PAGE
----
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Couple starts nonprofit dedicated to wildlife sanctuary

Liz Martin/The Gazette via AP
Colleen Koss stands on a patio overlooking a pond in Amana.

AMANA — When Colleen Koss walks through the 100 acres of property she and her husband Duane Koss own on the outskirts of Amana, she knows the wooded land is not just meant for their family.

“It’s very peaceful out here for me, and I think for other people,” she told the Cedar Rapids Gazette. “And I want to give back. Our passion is being stewards of people and animals and God’s gift to us. We’ve been given this to be stewards of it, so let’s do it.”

That’s why the couple started Wishes for Wildlife, a nonprofit dedicated to preserving their land as a wildlife sanctuary and a place where others can come to experience nature.

The couple’s land is split between two nearby properties. One is virgin timber, she said, which they largely leave alone except for some maintenance and some planting.

The larger property, 70 to 80 acres named Whitetail Ridge, is a Certified Wildlife Habitat, which means it provides food, water, cover and places for wildlife to raise their young. The National Wildlife Federation offers the certification, which anyone can apply for.

Trails through the woods, mostly used by animals, crisscross the property. Bat boxes and wood duck boxes create shelters in the woods and along the ponds.

They regularly see deer, turkeys, eagles, flying squirrels, ducks and geese. Mink frequent their ponds, and songbirds crowd bird feeders near the main house. An aerator keeps the pond nearest the house open throughout the winter, so the fish below the surface have enough oxygen.

“Anybody can do it, you don’t have to have 100 acres, just a backyard,” Colleen said.

They planted more than 200 trees this year, all nut or fruit-bearing trees for wildlife. Colleen has applied for grants to help their efforts, securing funding from Aureon and South Slope to help create wildlife food plots. Green browsing food plots are planted with white and red clover, alfalfa, turnips and radishes, all in accordance with DNR guidelines. They’ve also planted apple, peach, walnut, hackberry and hardwood cherries, all for the animals to eat. Salt and mineral blocks are scattered throughout the timber.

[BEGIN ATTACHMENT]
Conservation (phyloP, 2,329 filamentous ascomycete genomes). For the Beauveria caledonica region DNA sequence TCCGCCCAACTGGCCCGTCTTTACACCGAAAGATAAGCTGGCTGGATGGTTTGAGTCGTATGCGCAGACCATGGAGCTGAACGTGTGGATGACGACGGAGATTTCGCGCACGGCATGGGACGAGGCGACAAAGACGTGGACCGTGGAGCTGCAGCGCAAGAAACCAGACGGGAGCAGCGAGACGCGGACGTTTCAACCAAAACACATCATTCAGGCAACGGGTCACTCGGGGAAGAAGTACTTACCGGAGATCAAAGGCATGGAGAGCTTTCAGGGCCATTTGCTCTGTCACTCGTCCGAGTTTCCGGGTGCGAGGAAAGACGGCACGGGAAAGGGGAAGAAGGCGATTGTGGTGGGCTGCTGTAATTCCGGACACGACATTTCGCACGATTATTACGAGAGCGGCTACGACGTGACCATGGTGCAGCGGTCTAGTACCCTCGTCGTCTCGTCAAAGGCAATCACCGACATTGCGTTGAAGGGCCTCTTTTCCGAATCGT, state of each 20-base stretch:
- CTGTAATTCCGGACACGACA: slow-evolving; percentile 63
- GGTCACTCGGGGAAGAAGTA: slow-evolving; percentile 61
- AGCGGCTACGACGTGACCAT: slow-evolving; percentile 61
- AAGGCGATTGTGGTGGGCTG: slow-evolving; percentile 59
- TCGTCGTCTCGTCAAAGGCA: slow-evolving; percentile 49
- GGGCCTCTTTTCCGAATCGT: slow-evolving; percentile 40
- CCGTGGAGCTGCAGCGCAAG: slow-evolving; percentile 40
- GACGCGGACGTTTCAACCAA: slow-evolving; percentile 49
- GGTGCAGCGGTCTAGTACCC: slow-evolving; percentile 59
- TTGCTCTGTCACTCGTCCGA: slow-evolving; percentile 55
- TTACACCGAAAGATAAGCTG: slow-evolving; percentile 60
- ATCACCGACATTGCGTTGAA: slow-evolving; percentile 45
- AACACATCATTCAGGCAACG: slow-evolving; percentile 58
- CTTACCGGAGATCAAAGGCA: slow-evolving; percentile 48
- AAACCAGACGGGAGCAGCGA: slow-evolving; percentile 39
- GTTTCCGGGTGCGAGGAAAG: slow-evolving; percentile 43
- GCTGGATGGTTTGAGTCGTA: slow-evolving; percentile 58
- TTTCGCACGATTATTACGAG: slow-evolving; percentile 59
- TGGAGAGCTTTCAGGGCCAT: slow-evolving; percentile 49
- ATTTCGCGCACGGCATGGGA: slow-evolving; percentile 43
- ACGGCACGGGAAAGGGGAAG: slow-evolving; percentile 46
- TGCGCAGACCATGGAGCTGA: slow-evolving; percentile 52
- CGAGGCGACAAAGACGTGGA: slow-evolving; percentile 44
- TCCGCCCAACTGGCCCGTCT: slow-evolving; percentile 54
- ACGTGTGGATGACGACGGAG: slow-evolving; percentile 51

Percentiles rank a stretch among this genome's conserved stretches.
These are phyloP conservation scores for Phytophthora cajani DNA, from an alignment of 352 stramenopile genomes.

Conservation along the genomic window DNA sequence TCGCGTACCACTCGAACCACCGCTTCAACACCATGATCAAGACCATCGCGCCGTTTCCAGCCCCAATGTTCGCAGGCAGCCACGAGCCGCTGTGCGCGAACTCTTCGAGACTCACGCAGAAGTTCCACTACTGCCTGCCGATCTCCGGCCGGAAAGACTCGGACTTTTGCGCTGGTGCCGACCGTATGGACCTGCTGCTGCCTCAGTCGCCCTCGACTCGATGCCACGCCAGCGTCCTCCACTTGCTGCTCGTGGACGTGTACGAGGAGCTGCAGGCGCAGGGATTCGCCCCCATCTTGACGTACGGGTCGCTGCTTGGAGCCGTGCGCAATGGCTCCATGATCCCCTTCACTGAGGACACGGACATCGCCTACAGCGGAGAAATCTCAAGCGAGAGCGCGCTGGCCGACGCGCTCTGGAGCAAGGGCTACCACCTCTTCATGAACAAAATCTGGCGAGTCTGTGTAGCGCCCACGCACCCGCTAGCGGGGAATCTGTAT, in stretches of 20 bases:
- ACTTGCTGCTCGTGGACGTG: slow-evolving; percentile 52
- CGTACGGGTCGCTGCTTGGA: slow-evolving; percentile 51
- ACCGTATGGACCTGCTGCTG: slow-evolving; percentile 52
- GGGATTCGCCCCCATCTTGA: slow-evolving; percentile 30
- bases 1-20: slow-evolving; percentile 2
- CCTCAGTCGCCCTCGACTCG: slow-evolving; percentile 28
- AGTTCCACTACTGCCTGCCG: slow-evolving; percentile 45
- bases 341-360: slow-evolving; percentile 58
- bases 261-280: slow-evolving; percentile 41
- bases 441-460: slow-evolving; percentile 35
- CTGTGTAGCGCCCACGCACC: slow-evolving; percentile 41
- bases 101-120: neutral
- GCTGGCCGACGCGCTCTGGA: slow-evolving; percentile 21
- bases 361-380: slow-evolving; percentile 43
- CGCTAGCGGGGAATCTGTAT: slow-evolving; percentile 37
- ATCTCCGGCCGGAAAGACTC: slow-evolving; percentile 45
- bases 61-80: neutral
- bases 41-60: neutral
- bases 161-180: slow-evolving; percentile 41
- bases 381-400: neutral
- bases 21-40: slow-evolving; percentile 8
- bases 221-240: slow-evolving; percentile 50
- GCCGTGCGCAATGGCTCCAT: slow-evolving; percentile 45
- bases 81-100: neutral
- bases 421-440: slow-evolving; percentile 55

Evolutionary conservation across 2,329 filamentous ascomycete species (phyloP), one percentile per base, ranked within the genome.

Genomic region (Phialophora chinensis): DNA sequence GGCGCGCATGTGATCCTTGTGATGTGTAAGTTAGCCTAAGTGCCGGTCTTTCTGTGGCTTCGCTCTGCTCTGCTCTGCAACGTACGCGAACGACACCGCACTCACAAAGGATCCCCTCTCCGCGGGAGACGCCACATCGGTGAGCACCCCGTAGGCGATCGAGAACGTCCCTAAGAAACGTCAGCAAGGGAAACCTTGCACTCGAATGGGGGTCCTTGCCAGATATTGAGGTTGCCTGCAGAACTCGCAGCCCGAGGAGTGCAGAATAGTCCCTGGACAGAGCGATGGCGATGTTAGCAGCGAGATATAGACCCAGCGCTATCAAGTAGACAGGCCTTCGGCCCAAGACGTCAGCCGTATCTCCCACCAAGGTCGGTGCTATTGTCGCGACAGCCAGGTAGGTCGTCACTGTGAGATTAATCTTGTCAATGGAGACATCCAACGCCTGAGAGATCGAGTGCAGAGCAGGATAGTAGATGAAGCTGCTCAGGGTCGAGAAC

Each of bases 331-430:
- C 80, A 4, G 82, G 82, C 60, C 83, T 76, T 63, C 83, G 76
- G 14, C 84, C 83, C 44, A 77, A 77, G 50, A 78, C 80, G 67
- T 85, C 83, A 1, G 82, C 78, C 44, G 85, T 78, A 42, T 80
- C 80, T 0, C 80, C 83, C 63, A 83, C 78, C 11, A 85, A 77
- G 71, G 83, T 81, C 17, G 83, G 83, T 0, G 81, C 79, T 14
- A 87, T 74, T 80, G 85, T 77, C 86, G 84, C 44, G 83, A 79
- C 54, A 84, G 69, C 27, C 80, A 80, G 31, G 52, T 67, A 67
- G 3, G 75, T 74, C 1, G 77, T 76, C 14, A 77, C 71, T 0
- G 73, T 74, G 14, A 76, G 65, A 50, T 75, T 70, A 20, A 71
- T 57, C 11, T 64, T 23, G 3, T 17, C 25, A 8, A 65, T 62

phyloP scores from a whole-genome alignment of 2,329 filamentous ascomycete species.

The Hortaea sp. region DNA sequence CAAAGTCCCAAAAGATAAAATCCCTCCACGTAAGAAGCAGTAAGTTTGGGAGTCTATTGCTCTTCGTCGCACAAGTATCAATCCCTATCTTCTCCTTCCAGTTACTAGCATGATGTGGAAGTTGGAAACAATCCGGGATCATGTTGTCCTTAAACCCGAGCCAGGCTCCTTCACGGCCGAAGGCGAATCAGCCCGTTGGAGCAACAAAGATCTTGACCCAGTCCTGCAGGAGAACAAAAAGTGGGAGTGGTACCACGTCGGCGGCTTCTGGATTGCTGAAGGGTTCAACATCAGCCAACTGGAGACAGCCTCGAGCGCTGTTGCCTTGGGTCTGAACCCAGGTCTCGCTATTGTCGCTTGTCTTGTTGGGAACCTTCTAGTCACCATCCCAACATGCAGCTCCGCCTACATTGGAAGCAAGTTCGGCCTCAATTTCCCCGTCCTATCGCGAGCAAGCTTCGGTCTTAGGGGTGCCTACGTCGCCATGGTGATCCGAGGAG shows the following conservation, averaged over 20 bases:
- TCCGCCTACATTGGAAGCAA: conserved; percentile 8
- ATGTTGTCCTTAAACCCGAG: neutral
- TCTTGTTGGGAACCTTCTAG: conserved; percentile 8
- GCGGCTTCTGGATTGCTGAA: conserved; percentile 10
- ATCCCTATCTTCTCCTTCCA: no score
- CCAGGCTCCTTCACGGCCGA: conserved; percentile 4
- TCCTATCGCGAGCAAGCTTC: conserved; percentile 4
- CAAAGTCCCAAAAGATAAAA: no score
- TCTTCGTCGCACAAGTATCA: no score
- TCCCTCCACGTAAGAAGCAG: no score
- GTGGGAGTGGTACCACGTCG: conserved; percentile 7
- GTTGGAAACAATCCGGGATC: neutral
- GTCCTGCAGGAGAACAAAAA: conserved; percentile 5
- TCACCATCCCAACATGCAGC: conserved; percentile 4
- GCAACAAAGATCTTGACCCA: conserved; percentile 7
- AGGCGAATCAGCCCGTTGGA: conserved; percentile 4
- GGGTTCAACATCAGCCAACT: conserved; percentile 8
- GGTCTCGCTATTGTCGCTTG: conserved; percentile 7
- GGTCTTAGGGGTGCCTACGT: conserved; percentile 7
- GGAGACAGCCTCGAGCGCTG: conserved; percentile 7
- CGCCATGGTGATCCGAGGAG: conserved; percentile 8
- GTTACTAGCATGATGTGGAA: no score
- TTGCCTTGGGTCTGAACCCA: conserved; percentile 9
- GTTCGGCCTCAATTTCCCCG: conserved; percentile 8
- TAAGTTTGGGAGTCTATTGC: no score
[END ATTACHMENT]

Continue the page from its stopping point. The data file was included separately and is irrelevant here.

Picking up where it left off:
They started all this after noticing deer chewing bark off trees, and the efforts have grown from there.

Though Colleen has a sizable garden near her house, she said for the most part the deer leave it alone, as they do the tree bark, now that they have plenty to eat elsewhere on the land.

They also practice timber stand improvement, taking out invasive trees that can crowd the forest floor, giving beneficial trees like oak more room to grow.

“You identify a mature tree and eliminate the trees around it in a 20-foot radius, which allows it to grow bigger, faster and produce more acorns.

Whitetail Ridge includes three ponds, including one where they host wedding ceremonies.

“I like being part of people’s happy days,” said Colleen Koss, who got a license online to perform marriage ceremonies. “I used to work in finance. Nobody is ever happy in finance.”

Her husband, Duane Koss, has lived on the land for 20 years, and started the habitat restoration with his first wife, who died 15 years ago. Colleen moved there eight years ago. She said their goal is to buy more property when they can to expand the efforts.

“The whole idea is to acquire, create and maintain sustainable wildlife habitat,” she said.

Duane Koss is a retired pilot and was director of transportation for Transamerica, flying corporate jets for the company. Colleen Koss is president of Koss LLC, which includes As You Wish Weddings and grant writing for other organizations.

In the spring, Colleen hopes to start Wishful Wellness to facilitate retreats on the land. Koss LLC is a separate entity from the nonprofit, which is focused on wildlife and habitat.

Visits to the land just outside Amana are by appointment only for people they don’t know. Koss would like to work with local schools to bring in students for field trips.

“I think it’s very important our youth get into nature and experience it,” she said.

“It’s a lot of fun. It’s a lot of hard work, but it’s good hard work. You feel good at the end of the day, that you’ve accomplished something, planted something that’s going to help animals.”